Although fertilization and pregnancy can occur with the use of immotile sperm (Shulman et al, 1999), motility is a particularly helpful parameter in the detection of live sperm. However, only a few studies to date have specifically examined IVF/ICSI cycle results as related to sperm aspirate motility, with conflicting results (Nagy et al, 1998; Shibahara et al, 1999; Park et al, 2003). The objective of this retrospective review was to determine if the presence or absence of motility in surgically obtained sperm specimens affects IVF/ICSI outcomes.

Materials and Methods


Institutional review board approval was obtained before data collection. Couples were included when the male partner had a diagnosis of azoospermia or severe oligozoospermia (sperm concentrations <1 million/mL) and had undergone a sperm retrieval procedure; IVF and ICSI were subsequently performed by 4 embryologists through the Center for Reproductive Studies IVF laboratory at The Christ Hospital in Cincinnati, Ohio, from 1995 to 2004. Demographic parameters included female age, male age, male prior paternity, male diagnosis (obstructive or nonobstructive), female diagnosis, gravidity, and parity.

Controlled Ovarian Hyperstimulation, Oocyte Retrieval, and Culture

Patients were administered gonadotropin-releasing hormone agonist either before (long protocol) or concurrent with (flare protocol) gonadotropin stimulation for pituitary down-regulation. Serial estradiol levels and transvaginal ultrasound evaluations were performed until an optimal number of mature follicles were observed. Approximately 35 to 36 hours after human chorionic gonadotropin administration, oocytes were retrieved under transvaginal ultrasound guidance.

Oocytes were then examined for maturation by means of an inverted microscope under high power and subsequently incubated at 37°C (5% CO2 in air) in human tubal fluid (HTF) with 10% synthetic serum supplement and 5% CO2 (InVitroCare Inc, Frederick, Md). In preparation for ICSI, corona radiata and cumulus cells were denuded through brief incubation with 80 IU/mL of hyaluronidase (Sigma Chemical Co, St Louis, Mo) approximately 3 to 4 hours after retrieval. Reviewed cycle data included baseline serum follicle-stimulating hormone (FSH) levels, total gonadotropin ampules used, number of retrieved oocytes, and number of mature oocytes.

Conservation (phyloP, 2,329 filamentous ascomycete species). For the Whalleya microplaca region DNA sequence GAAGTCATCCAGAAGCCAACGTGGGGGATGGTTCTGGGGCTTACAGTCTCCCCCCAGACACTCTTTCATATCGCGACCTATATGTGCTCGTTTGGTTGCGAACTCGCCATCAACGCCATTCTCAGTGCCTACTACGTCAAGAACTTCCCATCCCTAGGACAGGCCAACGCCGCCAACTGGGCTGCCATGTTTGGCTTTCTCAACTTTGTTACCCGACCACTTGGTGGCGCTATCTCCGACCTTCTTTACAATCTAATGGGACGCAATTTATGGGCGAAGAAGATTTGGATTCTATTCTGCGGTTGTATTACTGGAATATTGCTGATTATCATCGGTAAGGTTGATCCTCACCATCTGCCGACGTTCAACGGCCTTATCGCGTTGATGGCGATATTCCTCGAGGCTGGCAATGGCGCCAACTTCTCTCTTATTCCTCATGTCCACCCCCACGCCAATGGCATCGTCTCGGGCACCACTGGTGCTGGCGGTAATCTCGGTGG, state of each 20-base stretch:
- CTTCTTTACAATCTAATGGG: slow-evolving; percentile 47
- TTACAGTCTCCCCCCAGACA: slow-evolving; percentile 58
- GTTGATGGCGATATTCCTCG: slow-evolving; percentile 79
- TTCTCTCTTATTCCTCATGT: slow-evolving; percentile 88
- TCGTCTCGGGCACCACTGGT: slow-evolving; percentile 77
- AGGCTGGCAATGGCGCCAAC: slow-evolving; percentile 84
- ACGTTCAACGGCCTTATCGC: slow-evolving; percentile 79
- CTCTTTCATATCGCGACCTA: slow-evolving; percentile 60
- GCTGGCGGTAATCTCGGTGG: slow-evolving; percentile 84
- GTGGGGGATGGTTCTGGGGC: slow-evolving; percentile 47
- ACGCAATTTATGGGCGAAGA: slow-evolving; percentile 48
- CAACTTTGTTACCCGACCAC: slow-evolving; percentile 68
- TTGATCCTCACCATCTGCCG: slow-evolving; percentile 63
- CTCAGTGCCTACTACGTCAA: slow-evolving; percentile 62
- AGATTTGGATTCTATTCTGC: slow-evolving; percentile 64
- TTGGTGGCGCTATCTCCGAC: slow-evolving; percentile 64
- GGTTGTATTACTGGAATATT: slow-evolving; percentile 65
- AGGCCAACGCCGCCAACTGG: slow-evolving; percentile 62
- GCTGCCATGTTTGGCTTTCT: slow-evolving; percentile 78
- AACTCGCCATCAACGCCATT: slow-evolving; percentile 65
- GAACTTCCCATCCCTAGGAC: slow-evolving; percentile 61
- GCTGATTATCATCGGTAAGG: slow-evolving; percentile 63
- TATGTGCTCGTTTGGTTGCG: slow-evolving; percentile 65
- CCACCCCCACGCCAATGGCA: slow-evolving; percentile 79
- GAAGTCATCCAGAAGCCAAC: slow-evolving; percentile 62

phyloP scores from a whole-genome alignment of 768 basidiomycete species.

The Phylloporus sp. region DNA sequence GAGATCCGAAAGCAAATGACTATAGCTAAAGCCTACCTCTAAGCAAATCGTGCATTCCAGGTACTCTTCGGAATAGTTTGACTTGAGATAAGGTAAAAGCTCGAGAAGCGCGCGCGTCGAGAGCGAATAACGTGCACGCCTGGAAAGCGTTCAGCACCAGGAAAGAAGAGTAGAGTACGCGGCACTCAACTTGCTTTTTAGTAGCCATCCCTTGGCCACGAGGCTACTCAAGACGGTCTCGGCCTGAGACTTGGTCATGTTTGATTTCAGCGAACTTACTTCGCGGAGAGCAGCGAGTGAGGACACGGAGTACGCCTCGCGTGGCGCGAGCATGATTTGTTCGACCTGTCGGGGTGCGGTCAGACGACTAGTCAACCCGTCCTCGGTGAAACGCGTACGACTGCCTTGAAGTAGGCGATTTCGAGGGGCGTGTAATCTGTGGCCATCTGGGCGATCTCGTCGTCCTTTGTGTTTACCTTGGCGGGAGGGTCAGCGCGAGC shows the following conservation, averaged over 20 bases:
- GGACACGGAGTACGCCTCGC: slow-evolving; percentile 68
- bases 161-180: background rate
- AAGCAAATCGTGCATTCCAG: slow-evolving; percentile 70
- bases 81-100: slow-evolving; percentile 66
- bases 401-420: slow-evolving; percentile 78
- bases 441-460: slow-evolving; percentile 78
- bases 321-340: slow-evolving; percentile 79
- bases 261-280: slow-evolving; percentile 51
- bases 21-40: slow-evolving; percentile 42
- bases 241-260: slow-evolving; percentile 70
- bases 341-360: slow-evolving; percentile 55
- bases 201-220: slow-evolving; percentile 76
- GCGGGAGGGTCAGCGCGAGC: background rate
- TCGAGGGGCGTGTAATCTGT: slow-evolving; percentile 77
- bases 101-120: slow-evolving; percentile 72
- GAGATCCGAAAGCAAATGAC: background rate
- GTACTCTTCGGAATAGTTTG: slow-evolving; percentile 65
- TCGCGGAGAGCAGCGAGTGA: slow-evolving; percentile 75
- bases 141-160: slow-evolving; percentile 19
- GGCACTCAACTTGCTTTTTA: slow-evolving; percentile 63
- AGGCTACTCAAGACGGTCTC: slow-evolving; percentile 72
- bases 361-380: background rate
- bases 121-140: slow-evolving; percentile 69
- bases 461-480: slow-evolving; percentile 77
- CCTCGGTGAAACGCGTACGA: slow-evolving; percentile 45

Preparation and Cryopreservation of Testicular and Epididymal Sperm

Antecedent urologic consultation for male subjects consisted of physical examination, hormonal assessment, genetic testing, and selection of a sperm collection method. All specimens were obtained through one of three techniques: MESA, TESE, or TESA. For study purposes, samples were categorized as either epididymal (MESA) or testicular (TESE or TESA). The sperm motility before ICSI as documented by the embryologist was also noted, as was collection timing (fresh vs cryopreserved).

On the day of the sperm retrieval procedure, testicular and epididymal specimens were immediately collected in a petri dish with 3 mL of modified, CO2-free HTF with HEPES buffer and 5% synthetic serum supplement (InVitroCare). After rinsing with media, seminiferous tubules from testicular samples were carefully dissected using two 26-gauge needles (Becton Dickinson and Company, Franklin Lakes, NJ) under high-power microscopy. If fresh ICSI was planned, expressed testicular sperm (or epididymal sperm) in media were then placed in conical tubes and centrifuged at 1200 × g. Following disposal of supernatant fluid, the sample was resuspended in a small volume (<0.5 mL) of media and placed in the incubator until the time of ICSI.

Unused seminiferous tubules (or aspirated sperm) were divided and placed in Vangard cryogenic vials (Sumitome Bakelite Co, Ltd, Tokyo, Japan) with cryopreservation medium (Irvine Scientific, Irvine, Calif); sperm presence was verified in testicular samples before freezing. The vials were cooled to 5°C for 30 minutes and then exposed to nitrogen vapor for 30 minutes before submersion in liquid nitrogen (-196°C) for long-term storage.

When cryopreserved sperm or tissue was used for ICSI, specimen vials were immersed and thawed in a 37°C water bath for 5 minutes on the day before ICSI. For testicular specimens, expression of sperm from thawed seminiferous tubules was performed as detailed previously. All specimens were then incubated overnight in culture media at 37°C (5% CO2 in air) in preparation for ICSI the following day.

ICSI, Embryo Transfer, and Pregnancy

Efforts were made to identify motile or twitching spermatozoa under high-power microscopy. A hypo-osmotic swelling (HOS) test was performed when motile sperm could not be identified (Hafez, 1998). The specimen was described as nonmotile if all the retrieved mature oocytes were fertilized with sperm that were neither moving nor twitching despite normal HOS testing. Immobilization of selected spermatozoa was accomplished with a drop of 8% polyvinylpyrrolidone (Irvine Scientific), and individual sperm were then aspirated into the injection pipette. Using a Hoffman Modulation Contrast System (Modulation Optics Inc, Greenvale, NY) and a holding pipette, metaphase II oocytes were positioned with the polar body at either the 6 o'clock or 12 o'clock position and injected.